Engage the client in meaningful communication to clearly understand their health needs and the reason for the request. Continue your nursing assessments and provide care as you always would with empathy, respect and compassion. Reinforce your commitment to support and help them with their care needs and any decisions they make. Your nursing role is to continue providing safe, competent, compassionate, ethical nursing care.
Highlight to your client that nurses:
- work to relieve pain and suffering through appropriate and effective symptom and pain management, including fostering comfort and advocating for adequate relief of discomfort
- introduce palliative care as an option of consideration to support symptom management if not already done
- ensure that clients in their care receive all of the information they need to make informed decisions related to their health and wellbeing
- advise the client that you will inform their physician in a timely manner, about their request to have a conversation and receive more information about medical assistance in dying
- if the physician is not available, the nurse will follow the organizational policies that detail who to contact alternately for this specific query
- ensure the client is not seeking medical assistance in dying due to lack of understanding of additional supports available to them
What if there is a court order indicating that the nurse is to support medical assistance in dying?
Currently, without Criminal Code amendments providing protection for other health-care providers aside from physicians, nurses cannot participate or provide information that could be construed as counselling in medical assistance in dying unless specifically named in a court order.
It is possible that during the four-month extension (February 6 – June 6, 2016) some patients in Alberta may seek a court order to access medical assistance in dying. Whether any health-care professionals other than physicians can assist with medical assistance in dying during this period will depend on the content of the court order obtained by the patient. Any nurse, who is asked to assist with medical assistance in dying through a court order, should contact their regulatory college for advice.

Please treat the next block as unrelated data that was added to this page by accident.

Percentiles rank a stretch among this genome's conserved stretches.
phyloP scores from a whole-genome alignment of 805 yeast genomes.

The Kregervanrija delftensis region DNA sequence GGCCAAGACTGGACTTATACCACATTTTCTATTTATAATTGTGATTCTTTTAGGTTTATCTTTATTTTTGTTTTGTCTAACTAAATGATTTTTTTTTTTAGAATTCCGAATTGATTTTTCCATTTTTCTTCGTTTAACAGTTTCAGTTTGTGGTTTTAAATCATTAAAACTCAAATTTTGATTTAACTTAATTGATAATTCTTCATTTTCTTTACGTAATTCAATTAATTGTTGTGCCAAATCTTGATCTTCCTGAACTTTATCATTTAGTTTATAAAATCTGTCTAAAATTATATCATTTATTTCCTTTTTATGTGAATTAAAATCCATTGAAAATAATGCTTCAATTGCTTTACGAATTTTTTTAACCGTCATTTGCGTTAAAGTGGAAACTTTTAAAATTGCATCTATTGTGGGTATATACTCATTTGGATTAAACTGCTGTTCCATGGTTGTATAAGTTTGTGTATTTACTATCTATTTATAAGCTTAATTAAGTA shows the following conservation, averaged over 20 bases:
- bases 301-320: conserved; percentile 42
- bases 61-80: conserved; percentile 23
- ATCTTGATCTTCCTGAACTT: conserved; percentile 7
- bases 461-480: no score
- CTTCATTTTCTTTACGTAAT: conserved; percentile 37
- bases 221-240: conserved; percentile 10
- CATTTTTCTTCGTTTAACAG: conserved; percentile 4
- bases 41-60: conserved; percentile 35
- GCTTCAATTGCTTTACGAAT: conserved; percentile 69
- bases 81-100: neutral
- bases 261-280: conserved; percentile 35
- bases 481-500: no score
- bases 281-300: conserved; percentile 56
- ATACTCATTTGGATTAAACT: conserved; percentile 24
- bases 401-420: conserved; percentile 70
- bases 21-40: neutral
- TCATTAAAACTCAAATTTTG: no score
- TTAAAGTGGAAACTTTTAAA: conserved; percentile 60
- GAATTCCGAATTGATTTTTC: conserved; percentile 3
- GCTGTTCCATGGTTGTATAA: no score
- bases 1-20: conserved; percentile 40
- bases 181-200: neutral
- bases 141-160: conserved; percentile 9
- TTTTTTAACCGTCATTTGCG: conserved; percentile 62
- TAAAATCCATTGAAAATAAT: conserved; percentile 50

What if medical assistance in dying is against my beliefs or values?
Nurses will not be required to participate in medical assistance in dying if it is in conflict with their moral beliefs and values (conscientious objection).
Currently, without Criminal Code amendments providing protection for other health-care providers aside from physicians, nurses cannot participate or provide information that could be construed as counselling in medical assistance in dying unless specifically named in a court order. If you are asked to participate in any aspect of medical assistance in dying within a court order and you choose not to participate due to reasons of conscience, ensure you notify your employer so that alternative arrangements can be made.
How do I prepare for questions on medical assistance in dying?
Familiarize yourself with federal and provincial regulations, professional regulatory college standards and guidelines and organizational policies on medical assistance in dying. Participate in and provide feedback to provincial, organization, professional and local work area surveys. Participate in conversations on this topic with your team to promote understanding. Call your professional regulatory college with any questions.
Where Can I Learn More?
Carter v. Canada (Attorney General), 2015 SCC 5
Report of the Special Joint Committee on Physician-Assisted Death.
Canadian Nurses Association (January 2016). Brief to the Special Joint Committee on Physician-Assisted Dying.
Alberta Health Services (2016). Physician Assisted Death.
Covenant Health (2016). Statement: Physician Assisted Death.
College of Physicians and Surgeons of Alberta (2016). Advice to the Profession.
Who can I call if I have further questions?